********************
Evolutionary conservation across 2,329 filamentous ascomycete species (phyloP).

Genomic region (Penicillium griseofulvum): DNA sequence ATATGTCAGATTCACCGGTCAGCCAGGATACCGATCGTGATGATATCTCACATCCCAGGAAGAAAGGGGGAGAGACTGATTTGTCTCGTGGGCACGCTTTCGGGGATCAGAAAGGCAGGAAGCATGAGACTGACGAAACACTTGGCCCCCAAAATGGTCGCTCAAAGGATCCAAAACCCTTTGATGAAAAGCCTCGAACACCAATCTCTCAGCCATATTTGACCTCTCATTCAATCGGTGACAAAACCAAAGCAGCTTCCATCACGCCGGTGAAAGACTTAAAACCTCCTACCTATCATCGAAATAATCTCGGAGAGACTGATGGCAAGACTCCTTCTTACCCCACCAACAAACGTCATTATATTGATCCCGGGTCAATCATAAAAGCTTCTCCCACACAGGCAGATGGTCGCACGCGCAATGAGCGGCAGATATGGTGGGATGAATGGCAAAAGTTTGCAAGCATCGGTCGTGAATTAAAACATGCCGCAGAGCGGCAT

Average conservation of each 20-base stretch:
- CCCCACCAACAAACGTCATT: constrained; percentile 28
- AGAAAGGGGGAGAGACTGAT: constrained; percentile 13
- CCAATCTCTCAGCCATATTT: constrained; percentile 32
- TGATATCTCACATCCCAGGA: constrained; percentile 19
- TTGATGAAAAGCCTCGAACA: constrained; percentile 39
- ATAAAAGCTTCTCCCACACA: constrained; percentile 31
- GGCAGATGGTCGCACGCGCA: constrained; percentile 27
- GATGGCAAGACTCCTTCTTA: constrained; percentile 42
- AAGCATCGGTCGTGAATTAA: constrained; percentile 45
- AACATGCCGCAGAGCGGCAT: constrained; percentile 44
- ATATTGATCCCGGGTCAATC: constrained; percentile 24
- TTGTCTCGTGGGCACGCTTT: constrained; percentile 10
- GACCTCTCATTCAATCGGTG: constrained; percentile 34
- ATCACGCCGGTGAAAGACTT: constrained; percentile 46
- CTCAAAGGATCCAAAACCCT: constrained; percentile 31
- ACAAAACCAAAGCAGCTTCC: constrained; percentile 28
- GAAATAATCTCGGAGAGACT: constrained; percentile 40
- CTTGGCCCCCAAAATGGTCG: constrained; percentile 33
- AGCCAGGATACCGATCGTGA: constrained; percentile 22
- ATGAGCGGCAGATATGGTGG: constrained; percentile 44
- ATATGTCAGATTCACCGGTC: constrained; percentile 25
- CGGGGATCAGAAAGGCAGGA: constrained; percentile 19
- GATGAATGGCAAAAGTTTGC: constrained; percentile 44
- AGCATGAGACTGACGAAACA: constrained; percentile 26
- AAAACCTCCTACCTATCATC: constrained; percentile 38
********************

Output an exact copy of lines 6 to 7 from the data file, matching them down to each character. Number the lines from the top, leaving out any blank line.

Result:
- CCAATCTCTCAGCCATATTT: constrained; percentile 32
- TGATATCTCACATCCCAGGA: constrained; percentile 19